America Eats Tavern will replace Cafe Atlantico


Chef Jose Andres will turn Cafe Atlantico into an American-themed restaurant in July. (Sarah L. Voisin/The Washington Post)

Fresh from being named Outstanding Chef by the James Beard Foundation in New York, the Spanish visionary plans to replace his Latin American-themed destination in Penn Quarter with a radically different flavor: America Eats Tavern and a menu of iconic U.S. dishes will coincide with the Archives’ forthcoming exhibit, “What’s Cooking, Uncle Sam? The Government’s Effect on the American Diet.”

The free show, which looks at the nation’s fascination with food, runs from June 10 to January 3. Following a minor facelift, the restaurant is expected to make its debut on the Fourth of July. (Fear not, fans of Minibar ; Andres’s six-seat culinary ad­ven­ture on the second floor of Atlantico, will, save for that three-week revamp, remain open.)

America Eats Tavern will start on the ground floor with a cafe serving lobster rolls, hot dogs and the star chef’s signature cheesesteak. Upstairs, a more formal restaurant will introduce shrimp and grapefruit cocktail, Brunswick stew and, in a nod to Vermont, maple syrup drizzled over “snow” coaxed from pulverized ice. The menu will include short descriptions explaining the stories behind the dishes’ recipes, which were culled from such diverse sources as a manuscript penned by a chef for President Washington and the first edition of “The Joy of Cooking,” says Andres.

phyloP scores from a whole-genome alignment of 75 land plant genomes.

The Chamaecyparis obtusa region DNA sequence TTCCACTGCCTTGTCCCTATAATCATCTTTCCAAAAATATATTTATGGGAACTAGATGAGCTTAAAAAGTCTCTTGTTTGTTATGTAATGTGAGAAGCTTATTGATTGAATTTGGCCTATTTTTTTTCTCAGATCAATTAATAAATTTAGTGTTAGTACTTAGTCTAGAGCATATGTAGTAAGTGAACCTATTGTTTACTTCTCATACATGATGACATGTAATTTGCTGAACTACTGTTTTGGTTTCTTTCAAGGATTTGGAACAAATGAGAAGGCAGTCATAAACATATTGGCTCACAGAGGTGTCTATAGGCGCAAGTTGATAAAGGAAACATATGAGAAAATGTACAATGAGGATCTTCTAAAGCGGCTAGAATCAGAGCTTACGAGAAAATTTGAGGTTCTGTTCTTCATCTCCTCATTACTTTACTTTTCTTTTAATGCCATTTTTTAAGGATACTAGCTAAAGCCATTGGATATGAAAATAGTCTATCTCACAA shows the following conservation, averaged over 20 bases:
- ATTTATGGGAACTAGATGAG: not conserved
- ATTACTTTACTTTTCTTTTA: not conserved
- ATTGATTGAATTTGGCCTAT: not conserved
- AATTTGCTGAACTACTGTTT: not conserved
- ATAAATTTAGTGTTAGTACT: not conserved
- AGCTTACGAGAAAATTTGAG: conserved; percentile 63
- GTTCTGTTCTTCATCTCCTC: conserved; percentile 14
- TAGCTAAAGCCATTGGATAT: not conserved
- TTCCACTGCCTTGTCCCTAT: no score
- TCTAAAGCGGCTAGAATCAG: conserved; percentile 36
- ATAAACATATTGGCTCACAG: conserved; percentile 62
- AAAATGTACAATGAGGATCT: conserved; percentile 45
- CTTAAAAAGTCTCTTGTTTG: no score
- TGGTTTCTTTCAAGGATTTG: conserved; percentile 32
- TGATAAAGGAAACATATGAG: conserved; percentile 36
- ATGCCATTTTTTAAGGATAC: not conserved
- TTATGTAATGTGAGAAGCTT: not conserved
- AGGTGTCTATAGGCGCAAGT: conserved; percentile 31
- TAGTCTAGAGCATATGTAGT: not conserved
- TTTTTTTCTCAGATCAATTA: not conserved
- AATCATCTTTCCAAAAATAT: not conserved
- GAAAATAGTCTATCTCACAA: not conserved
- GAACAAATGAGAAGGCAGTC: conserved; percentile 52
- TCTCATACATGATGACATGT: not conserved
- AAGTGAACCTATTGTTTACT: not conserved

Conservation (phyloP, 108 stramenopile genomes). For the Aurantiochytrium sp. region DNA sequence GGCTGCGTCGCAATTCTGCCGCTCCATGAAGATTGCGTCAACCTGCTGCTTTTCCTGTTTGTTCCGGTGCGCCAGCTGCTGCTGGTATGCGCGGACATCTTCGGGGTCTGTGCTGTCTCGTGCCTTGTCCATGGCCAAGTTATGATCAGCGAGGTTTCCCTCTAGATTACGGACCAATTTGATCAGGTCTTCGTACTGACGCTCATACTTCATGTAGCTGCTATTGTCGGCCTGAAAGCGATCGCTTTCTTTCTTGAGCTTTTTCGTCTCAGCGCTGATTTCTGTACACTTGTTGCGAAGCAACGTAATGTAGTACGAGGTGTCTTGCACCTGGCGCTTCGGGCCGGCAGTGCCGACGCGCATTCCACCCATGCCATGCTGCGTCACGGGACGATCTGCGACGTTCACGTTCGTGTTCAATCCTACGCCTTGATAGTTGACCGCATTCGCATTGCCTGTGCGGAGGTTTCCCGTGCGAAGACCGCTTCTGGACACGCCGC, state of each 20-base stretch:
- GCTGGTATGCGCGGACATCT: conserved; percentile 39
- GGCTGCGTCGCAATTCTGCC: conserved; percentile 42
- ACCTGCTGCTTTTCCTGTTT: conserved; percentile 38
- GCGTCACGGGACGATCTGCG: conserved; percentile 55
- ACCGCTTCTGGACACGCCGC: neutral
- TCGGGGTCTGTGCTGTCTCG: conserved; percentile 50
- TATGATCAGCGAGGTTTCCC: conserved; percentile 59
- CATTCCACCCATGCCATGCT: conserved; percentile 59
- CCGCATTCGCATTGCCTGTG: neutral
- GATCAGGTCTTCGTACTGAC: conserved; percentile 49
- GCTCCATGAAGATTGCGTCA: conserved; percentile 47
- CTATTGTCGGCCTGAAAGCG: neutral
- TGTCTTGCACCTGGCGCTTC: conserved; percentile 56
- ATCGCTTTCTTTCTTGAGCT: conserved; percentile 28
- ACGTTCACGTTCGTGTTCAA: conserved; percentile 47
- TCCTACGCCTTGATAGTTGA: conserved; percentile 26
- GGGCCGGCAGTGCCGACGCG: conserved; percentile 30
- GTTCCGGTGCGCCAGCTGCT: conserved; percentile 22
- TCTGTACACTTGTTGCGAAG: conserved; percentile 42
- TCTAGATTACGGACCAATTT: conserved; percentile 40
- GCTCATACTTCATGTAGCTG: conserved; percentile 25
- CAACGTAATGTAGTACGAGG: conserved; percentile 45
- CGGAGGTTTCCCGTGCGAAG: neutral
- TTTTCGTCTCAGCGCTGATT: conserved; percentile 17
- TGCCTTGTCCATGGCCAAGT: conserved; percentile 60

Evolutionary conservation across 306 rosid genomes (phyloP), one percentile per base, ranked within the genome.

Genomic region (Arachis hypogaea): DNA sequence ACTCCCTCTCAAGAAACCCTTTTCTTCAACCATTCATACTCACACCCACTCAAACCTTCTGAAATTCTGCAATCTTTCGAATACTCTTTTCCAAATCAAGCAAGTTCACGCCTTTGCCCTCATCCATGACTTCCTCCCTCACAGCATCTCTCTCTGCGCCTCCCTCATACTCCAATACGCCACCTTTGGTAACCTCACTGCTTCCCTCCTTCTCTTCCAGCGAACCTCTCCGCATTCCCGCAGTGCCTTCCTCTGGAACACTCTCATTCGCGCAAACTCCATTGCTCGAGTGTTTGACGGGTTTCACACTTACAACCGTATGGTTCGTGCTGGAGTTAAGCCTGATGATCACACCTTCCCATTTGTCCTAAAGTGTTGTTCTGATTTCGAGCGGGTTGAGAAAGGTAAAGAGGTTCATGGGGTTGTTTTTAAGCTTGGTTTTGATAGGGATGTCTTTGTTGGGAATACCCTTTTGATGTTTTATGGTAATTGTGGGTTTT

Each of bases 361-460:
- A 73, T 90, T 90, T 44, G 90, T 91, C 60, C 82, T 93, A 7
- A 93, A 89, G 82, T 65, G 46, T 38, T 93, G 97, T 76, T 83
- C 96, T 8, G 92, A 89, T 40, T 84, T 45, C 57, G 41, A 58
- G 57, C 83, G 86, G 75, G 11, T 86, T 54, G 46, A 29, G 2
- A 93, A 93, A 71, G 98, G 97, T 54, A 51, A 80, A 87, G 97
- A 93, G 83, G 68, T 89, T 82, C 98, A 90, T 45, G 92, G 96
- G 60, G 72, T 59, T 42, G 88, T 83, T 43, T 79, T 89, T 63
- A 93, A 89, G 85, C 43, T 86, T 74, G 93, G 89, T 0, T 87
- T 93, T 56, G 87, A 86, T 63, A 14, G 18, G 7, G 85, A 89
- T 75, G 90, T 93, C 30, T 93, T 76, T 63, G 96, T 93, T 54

A portion of the profits from the temporary restaurant will benefit the Foundation for the National Archives. Andres’s involvement in the project will extend to future panel discussions featuring culinary scholars, scientists and policy makers.

Come January, after America Eats Tavern closes, probably along with the exhibit, Minibar will likely expand to multiple floors and 18 seats at 405 Eighth St. NW. It will share the space with ThinkFoodTank, the culinary center where Andres and his creative team develop new ideas.

No word about when Cafe Atlantico will resurface, but a refreshed notion of the restaurant will return, says Andres. “It’s close to my heart and my background and my history in Washington.”

Weaned on a beige buffet a la “Fargo” in Minnesota, Tom Sietsema is the food critic for The Washington Post. This is his second tour of duty at the Post. Sietsema got his first taste in the ‘80s, when he was hired by his predecessor to answer phones, write some, and test the bulk of the Food section’s recipes. That’s how he learned to clean squid, bake colonial cakes and distinguish between nutmeg and mace.

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